Congresswoman Jackie Speier (D-San Francisco/San Mateo) released the following statement today on the National Security Agency surveillance controversy:
"The National Security Agency's sweeping access to Americans' phone and internet data is a disturbing trend in privacy erosion under the guise of national security. Under a top secret court order, large telecom carriers are now required to provide information on all telephone calls both from foreign and domestic sources in their systems, in an "ongoing, daily basis."
"I have long opposed and voted against reauthorizing the FISA Amendments Act that gives the federal government these sweeping powers. FISA also permits the collection of Americans' emails if they are communicating with someone outside of the U.S. This is even more insidious because the world wide web has no area codes, so it is impossible to tell where email communications originate from. This is simply overreaching, by any reasonable measure of intelligence gathering. What is the justification for doing this? The American people deserve to know exactly what kind of information is being gathered, and why. When law-abiding Americans call their friends, they should not wonder if who they call, when they call, and where they call is being tracked by the NSA.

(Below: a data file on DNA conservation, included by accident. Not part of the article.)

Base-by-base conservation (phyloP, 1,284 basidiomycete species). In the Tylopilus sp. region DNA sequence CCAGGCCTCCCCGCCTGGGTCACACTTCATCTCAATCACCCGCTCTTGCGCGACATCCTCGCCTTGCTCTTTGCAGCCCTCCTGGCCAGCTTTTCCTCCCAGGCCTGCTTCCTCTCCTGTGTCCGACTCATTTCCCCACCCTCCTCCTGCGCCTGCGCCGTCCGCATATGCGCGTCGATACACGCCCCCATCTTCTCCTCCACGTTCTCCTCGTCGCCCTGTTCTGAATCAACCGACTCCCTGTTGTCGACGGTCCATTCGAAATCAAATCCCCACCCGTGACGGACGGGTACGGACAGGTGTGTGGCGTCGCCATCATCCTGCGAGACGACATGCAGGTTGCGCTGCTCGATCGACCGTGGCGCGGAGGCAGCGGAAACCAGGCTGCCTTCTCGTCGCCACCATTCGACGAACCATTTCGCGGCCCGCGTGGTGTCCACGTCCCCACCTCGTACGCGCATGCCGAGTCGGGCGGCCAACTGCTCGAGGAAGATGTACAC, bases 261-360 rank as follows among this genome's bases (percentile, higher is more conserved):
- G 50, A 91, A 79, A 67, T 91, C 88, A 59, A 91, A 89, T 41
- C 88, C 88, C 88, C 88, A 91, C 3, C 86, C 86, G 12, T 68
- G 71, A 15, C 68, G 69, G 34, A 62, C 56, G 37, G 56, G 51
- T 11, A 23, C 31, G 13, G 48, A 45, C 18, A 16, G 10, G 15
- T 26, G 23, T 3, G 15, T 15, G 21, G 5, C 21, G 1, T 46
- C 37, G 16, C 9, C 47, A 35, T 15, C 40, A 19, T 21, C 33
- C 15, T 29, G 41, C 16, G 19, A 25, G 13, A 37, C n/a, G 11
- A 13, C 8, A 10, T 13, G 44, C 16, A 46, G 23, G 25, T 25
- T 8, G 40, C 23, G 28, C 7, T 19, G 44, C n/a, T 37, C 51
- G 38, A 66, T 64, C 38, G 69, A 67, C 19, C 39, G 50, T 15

"While the President is suggesting he is willing to engage in a vigorous debate on the issue, I think it is more important to define more specifically how the information gathered is being used and for what purposes. I also believe that classified briefings for members of Congress not on the Intelligence Committees are in order because I am not at all confident that I can defend these actions to my constituents under the guise of national security."